The firing and discrediting of a Hennepin County, Minnesota nurse who examined sexual assault victims and was a prosecution expert witness has prompted the independent review of all of the criminal cases in which she was involved.
Hennepin County Medical Center (HCMC) Nurse Jarvis
Kristi J. Jarvis was a Hennepin County Medical Center (HCMC) nurse. Jarvis was hired by HCMC in 2014. The following year, she was promoted to “program coordinator” for the Hennepin Assault Response Team (HART), which was then known as Sexual Assault Resource Service, or, SARS.The HART organization is staffed 24 hours a day and investigates allegations of sexual assault, human trafficking and sexual exploitation involving adults and children.
Jarvis served as the forensic program coordinator from late 2017 until her firing. During her tenure at HCMC and HART, Jarvis examined sexual assault victims and was listed as an expert witness for the prosecution.
Jarvis’ Firing for Lying About Educational Background
On May 8, 2019, Jarvis was fired for falsely reporting in documents that she had a bachelor’s of science in nursing. Her personnel file obtained by the Minnesota Star Tribune also showed that Jarvis “ inappropriately took $4,050 in personal checks from participants who attended a class she taught, was disciplined in 2017 for altering official HCMC documents and contributed to a work environment rife with dysfunction.”
According to her termination letter, Jarvis was fired for claiming on official documents related to the International Association of Forensic Nursing’s approval process for sexual assault nurse examiner (SANE) classes that she had a bachelor’s of science in nursing.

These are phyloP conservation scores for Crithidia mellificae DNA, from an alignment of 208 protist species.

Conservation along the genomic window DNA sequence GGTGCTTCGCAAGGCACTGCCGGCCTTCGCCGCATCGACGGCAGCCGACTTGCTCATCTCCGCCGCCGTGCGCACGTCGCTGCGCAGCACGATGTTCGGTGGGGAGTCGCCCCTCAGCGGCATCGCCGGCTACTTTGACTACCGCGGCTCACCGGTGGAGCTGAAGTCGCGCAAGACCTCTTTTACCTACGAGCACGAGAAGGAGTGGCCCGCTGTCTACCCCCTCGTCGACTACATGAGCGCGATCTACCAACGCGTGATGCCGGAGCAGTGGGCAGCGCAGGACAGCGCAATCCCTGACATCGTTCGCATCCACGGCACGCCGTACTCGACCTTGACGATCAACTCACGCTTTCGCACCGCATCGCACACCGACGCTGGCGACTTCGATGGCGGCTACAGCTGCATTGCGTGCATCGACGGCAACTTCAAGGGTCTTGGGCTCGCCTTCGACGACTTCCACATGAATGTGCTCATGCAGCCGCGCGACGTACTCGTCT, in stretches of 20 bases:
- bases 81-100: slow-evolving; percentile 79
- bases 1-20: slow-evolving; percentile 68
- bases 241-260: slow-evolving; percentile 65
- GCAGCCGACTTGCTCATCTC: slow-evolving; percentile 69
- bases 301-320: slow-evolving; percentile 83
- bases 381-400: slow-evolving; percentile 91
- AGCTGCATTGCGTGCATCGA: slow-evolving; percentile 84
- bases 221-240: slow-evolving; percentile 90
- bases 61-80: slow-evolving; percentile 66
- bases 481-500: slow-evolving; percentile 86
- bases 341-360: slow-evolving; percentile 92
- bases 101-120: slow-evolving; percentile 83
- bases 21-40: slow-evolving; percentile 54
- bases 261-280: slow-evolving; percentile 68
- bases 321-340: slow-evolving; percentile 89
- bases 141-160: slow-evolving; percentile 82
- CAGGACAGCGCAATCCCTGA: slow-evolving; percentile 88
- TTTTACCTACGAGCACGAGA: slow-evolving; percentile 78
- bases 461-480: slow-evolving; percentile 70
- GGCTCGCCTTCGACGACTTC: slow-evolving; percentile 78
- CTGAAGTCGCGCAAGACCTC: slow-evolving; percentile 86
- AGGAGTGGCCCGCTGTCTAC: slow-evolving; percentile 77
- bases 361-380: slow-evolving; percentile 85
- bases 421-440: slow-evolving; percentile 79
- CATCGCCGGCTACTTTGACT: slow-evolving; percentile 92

Hennepin Healthcare, the umbrella organization for HCMC, contended that Jarvis had the credentials to perform her job duties. It said in a written statement, “The reason for termination was ‘failure to comply with Hennepin Health System’s Code of Conduct.”
HCMC documents reveal that Jarvis self-reported conducting more than 400 forensic exams in her career and wrote that she has provided “expert witness consultation and testimony for numerous county attorney’s offices” and defense attorneys.
Jarvis’ attorney, Christa Groshek, said in a written statement, “Ms. Jarvis denies any allegations that she misrepresented her title or credentials. … A subordinate in her office misstated her title.”
Jarvis was first licensed as a nurse in Minnesota in 2006, and is actively licensed with an expiration date of February 2020, according to the Minnesota Board of Nursing. A bachelor’s degree in nursing is not required for licensure as a nurse.
Jarvis is a registered nurse, has a bachelor’s of science in criminology and criminal justice, a master’s certificate in forensic nursing and is certified as a sexual assault nurse examiner (SANE), Groshek said. The absence of a nursing degree, however, might cause juries to question an expert’s qualifications to render opinions as a nurse examiner.
Jarvis worked on cases in Hennepin and Ramsey counties while at HCMC. Public defenders in Hennepin and Ramsey counties could not immediately say how many of their past or pending cases involve Jarvis as an examiner or witness.
“We’ll find out which cases she’s been pivotally involved in and see what can be done,” said Jim Fleming, chief Ramsey County public defender. “This certainly is going to perk interest.”
Fleming stated that Jarvis’ involvement in a case wouldn’t necessarily result in an automatic challenge, adding that many other variables have to be considered.
Chief Hennepin County Public Defender Mary Moriarty said, “Every case is unique. … We’re looking at each one individually to make sure our clients’ rights were protected.”